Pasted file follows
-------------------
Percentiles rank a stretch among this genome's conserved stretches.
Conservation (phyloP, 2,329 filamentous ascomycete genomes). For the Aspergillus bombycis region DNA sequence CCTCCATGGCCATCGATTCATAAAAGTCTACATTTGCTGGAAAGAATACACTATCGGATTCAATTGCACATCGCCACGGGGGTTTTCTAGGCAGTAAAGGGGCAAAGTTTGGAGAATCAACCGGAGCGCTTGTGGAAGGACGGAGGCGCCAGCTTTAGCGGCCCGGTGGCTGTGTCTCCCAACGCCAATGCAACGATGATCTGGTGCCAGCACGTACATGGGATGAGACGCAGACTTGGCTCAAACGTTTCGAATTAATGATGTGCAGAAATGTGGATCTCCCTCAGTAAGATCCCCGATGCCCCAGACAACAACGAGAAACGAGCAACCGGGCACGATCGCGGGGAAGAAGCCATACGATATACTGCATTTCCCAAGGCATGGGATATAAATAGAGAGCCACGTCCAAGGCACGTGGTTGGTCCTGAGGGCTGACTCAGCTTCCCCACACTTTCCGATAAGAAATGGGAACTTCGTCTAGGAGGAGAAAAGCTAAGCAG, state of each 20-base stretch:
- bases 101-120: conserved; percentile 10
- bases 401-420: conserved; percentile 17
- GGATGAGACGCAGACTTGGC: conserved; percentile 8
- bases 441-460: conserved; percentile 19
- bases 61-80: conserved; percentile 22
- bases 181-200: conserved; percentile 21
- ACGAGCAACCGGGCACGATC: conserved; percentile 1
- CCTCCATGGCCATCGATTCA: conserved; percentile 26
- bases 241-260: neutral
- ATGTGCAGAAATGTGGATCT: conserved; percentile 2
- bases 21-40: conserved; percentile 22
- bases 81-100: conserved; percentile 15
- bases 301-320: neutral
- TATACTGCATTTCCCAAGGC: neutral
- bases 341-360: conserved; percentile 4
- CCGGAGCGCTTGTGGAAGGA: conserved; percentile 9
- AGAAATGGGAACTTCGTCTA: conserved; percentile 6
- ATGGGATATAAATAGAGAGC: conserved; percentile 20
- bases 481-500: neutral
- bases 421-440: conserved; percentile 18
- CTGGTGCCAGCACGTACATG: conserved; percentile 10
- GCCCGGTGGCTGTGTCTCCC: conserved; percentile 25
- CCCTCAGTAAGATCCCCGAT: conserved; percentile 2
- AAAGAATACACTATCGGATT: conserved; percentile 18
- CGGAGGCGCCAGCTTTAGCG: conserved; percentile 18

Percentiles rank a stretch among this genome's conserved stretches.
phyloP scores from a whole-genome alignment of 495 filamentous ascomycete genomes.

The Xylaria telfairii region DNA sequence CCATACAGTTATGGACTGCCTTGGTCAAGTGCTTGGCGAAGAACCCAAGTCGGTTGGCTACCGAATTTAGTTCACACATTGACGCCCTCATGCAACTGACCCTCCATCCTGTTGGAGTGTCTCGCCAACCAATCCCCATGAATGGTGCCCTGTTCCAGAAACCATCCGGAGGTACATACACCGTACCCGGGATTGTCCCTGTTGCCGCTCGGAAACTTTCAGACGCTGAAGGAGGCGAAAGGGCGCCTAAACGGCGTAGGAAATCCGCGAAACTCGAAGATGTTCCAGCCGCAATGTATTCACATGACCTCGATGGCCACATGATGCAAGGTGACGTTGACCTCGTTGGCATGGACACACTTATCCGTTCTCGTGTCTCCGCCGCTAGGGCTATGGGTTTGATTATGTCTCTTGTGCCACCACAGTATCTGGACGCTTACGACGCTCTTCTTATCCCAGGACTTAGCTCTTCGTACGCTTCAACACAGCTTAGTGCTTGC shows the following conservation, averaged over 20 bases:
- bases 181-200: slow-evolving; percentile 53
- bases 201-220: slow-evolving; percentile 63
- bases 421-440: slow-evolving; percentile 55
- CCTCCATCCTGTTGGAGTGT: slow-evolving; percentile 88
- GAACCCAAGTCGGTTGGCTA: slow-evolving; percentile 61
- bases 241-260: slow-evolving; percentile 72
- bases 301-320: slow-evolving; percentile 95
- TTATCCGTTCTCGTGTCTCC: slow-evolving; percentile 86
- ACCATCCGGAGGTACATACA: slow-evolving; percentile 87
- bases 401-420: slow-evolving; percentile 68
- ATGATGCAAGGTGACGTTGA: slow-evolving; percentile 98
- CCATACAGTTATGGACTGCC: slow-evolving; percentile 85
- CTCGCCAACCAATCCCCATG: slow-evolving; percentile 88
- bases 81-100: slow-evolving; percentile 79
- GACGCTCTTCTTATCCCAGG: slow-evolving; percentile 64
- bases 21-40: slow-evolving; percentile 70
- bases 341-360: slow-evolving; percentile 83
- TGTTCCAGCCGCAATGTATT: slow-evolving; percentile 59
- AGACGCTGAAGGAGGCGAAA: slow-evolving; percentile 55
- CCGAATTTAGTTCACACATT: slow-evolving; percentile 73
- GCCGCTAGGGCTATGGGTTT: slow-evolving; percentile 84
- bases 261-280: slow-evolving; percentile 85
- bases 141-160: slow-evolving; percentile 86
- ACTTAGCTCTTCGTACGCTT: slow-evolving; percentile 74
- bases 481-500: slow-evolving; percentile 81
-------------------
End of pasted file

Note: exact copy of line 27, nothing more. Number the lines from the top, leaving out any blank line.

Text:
- CGGAGGCGCCAGCTTTAGCG: conserved; percentile 18